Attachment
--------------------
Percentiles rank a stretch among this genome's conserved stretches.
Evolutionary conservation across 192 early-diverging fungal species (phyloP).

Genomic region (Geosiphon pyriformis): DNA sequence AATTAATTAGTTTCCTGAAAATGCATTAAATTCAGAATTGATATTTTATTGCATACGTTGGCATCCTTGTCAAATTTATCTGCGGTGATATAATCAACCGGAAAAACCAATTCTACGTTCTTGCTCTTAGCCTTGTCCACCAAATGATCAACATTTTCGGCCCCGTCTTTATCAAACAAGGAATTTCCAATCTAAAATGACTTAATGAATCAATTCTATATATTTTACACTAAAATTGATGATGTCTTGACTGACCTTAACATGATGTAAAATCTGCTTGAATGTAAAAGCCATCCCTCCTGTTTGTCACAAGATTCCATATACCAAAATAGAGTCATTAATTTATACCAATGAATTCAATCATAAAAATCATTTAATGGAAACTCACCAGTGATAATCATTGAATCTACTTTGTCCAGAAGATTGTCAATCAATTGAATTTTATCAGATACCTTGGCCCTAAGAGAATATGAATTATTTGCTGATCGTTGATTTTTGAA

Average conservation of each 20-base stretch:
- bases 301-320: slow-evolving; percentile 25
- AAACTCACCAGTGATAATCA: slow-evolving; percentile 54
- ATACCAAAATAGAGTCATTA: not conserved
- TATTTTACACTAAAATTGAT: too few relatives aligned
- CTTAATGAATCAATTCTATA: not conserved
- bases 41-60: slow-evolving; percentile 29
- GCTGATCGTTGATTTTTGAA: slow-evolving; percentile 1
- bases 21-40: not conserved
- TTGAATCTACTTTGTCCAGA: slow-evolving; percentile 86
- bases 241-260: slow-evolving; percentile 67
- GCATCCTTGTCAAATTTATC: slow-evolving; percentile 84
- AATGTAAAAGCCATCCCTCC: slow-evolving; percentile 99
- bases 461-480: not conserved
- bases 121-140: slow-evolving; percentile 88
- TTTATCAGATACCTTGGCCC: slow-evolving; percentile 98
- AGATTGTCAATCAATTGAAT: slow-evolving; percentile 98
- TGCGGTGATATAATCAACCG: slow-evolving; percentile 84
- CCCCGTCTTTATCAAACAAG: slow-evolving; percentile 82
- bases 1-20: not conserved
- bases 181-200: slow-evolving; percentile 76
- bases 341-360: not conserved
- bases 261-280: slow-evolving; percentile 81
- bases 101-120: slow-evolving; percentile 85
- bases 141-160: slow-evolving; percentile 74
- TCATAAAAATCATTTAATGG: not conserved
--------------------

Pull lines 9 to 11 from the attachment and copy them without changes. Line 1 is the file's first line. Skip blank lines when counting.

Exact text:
- CTTAATGAATCAATTCTATA: not conserved
- bases 41-60: slow-evolving; percentile 29
- GCTGATCGTTGATTTTTGAA: slow-evolving; percentile 1